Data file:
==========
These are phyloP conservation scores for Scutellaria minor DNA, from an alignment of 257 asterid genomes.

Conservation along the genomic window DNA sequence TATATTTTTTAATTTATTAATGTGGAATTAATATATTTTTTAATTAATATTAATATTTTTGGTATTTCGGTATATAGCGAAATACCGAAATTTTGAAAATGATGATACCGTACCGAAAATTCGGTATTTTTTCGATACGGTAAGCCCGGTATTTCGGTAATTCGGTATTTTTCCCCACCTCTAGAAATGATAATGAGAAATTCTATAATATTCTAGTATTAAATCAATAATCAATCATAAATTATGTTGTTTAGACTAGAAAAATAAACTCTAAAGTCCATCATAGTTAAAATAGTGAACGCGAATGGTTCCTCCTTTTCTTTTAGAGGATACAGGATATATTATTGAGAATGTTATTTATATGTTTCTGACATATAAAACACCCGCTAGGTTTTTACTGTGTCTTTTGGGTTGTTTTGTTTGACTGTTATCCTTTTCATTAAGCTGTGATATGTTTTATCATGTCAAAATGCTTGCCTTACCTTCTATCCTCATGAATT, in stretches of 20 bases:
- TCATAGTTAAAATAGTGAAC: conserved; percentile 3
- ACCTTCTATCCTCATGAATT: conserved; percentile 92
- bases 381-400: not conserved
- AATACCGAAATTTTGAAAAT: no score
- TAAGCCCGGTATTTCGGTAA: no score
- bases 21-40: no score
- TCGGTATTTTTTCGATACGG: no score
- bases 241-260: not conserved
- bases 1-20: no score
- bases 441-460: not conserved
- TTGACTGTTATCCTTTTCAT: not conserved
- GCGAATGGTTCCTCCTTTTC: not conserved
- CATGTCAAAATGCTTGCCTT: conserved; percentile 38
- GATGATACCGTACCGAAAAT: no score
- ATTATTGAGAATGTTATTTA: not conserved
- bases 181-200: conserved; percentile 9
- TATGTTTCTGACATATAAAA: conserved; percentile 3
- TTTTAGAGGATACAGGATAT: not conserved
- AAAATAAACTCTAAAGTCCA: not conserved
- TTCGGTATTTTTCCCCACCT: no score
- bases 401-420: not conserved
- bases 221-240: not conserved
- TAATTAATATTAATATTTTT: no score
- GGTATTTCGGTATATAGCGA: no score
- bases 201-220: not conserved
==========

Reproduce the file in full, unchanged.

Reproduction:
These are phyloP conservation scores for Scutellaria minor DNA, from an alignment of 257 asterid genomes.

Conservation along the genomic window DNA sequence TATATTTTTTAATTTATTAATGTGGAATTAATATATTTTTTAATTAATATTAATATTTTTGGTATTTCGGTATATAGCGAAATACCGAAATTTTGAAAATGATGATACCGTACCGAAAATTCGGTATTTTTTCGATACGGTAAGCCCGGTATTTCGGTAATTCGGTATTTTTCCCCACCTCTAGAAATGATAATGAGAAATTCTATAATATTCTAGTATTAAATCAATAATCAATCATAAATTATGTTGTTTAGACTAGAAAAATAAACTCTAAAGTCCATCATAGTTAAAATAGTGAACGCGAATGGTTCCTCCTTTTCTTTTAGAGGATACAGGATATATTATTGAGAATGTTATTTATATGTTTCTGACATATAAAACACCCGCTAGGTTTTTACTGTGTCTTTTGGGTTGTTTTGTTTGACTGTTATCCTTTTCATTAAGCTGTGATATGTTTTATCATGTCAAAATGCTTGCCTTACCTTCTATCCTCATGAATT, in stretches of 20 bases:
- TCATAGTTAAAATAGTGAAC: conserved; percentile 3
- ACCTTCTATCCTCATGAATT: conserved; percentile 92
- bases 381-400: not conserved
- AATACCGAAATTTTGAAAAT: no score
- TAAGCCCGGTATTTCGGTAA: no score
- bases 21-40: no score
- TCGGTATTTTTTCGATACGG: no score
- bases 241-260: not conserved
- bases 1-20: no score
- bases 441-460: not conserved
- TTGACTGTTATCCTTTTCAT: not conserved
- GCGAATGGTTCCTCCTTTTC: not conserved
- CATGTCAAAATGCTTGCCTT: conserved; percentile 38
- GATGATACCGTACCGAAAAT: no score
- ATTATTGAGAATGTTATTTA: not conserved
- bases 181-200: conserved; percentile 9
- TATGTTTCTGACATATAAAA: conserved; percentile 3
- TTTTAGAGGATACAGGATAT: not conserved
- AAAATAAACTCTAAAGTCCA: not conserved
- TTCGGTATTTTTCCCCACCT: no score
- bases 401-420: not conserved
- bases 221-240: not conserved
- TAATTAATATTAATATTTTT: no score
- GGTATTTCGGTATATAGCGA: no score
- bases 201-220: not conserved